In the 1992 comedy Encino Man, two California teenagers unearth a frozen caveman while digging a pool in their back yard. With the aid of some space heaters in the garage, he comes back to life, and fish-out-of-water hijinks ensue.
A human hibernation lasting several millennia is still pretty far-fetched, but the science behind shorter periods of therapeutic hypothermia is becoming ever more real.
Doctors at UPMC Presbyterian Hospital in Pittsburgh are beginning the first-ever human trials of "suspended animation" among gunshot victims with potentially fatal injuries. In order to buy more time to fix their wounds, doctors will replace all of the patients' blood with a saline solution, which will cool down the body and practically stop cellular activity.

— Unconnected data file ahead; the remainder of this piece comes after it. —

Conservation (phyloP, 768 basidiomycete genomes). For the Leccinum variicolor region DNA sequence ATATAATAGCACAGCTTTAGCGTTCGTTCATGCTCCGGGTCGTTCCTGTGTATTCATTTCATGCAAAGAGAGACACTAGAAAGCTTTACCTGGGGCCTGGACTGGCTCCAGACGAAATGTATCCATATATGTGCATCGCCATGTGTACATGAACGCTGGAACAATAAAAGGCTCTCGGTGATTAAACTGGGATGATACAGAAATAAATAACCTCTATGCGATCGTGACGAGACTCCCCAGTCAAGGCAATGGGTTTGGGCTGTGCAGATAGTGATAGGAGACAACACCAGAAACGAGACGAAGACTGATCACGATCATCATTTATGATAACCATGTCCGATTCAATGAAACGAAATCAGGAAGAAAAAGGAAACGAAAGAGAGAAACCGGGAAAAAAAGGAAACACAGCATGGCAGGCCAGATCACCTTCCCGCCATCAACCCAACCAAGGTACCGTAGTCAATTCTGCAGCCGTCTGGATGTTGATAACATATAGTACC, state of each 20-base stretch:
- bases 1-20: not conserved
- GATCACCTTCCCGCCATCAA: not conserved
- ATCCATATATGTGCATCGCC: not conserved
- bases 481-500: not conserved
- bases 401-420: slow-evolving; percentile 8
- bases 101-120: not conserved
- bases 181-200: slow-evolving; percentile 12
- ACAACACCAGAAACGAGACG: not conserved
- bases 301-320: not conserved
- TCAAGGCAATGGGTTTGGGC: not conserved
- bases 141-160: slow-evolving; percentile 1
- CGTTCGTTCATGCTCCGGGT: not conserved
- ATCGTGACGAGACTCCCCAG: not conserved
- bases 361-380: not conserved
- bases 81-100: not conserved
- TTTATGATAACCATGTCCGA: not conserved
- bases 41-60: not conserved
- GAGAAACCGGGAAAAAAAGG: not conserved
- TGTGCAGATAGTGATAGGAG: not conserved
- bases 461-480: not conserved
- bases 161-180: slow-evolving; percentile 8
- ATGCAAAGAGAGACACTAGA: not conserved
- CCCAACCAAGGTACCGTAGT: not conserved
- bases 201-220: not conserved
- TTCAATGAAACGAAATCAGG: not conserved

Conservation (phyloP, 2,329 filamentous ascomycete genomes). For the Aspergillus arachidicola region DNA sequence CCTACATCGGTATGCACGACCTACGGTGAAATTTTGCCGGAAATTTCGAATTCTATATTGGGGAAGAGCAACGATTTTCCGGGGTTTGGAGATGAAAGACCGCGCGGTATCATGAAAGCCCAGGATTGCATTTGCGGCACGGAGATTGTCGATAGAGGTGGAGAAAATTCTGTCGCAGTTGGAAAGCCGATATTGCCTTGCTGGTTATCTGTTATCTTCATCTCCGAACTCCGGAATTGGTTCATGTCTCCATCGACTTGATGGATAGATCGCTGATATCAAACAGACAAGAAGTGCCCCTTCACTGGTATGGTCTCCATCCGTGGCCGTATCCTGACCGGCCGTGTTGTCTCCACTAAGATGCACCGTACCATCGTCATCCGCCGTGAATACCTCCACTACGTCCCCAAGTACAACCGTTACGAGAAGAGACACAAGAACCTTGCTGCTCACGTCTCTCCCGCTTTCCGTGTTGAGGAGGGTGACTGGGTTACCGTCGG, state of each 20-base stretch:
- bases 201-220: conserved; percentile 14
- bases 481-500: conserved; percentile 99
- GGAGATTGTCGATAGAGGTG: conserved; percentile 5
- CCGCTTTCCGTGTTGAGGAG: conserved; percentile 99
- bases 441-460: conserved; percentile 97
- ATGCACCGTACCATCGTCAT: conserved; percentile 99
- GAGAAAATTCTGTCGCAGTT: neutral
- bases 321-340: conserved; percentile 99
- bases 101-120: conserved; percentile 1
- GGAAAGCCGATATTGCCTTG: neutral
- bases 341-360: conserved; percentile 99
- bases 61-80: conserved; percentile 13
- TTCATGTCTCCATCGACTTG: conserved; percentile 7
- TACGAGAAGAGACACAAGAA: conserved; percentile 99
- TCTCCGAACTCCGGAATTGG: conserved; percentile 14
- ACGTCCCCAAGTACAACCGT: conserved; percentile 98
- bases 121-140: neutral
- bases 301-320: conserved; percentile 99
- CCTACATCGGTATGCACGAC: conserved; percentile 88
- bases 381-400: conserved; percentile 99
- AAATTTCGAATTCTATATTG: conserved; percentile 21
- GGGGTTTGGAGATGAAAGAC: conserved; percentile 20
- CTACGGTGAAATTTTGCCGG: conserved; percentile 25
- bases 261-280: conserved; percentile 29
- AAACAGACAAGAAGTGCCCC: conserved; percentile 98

As they're coursing with saline, the patients will be technically dead: They won't breathe, and there will be no brain activity. But the cells will stay alive, working at a much slower pace at the lower temperature. After about two hours, the doctors will re-infuse the patients with blood, and they should come back to life as though they had just taken a brief, frosty nap. The scientists who study this phenomenon have a common refrain: "You're not dead until you're warm and dead."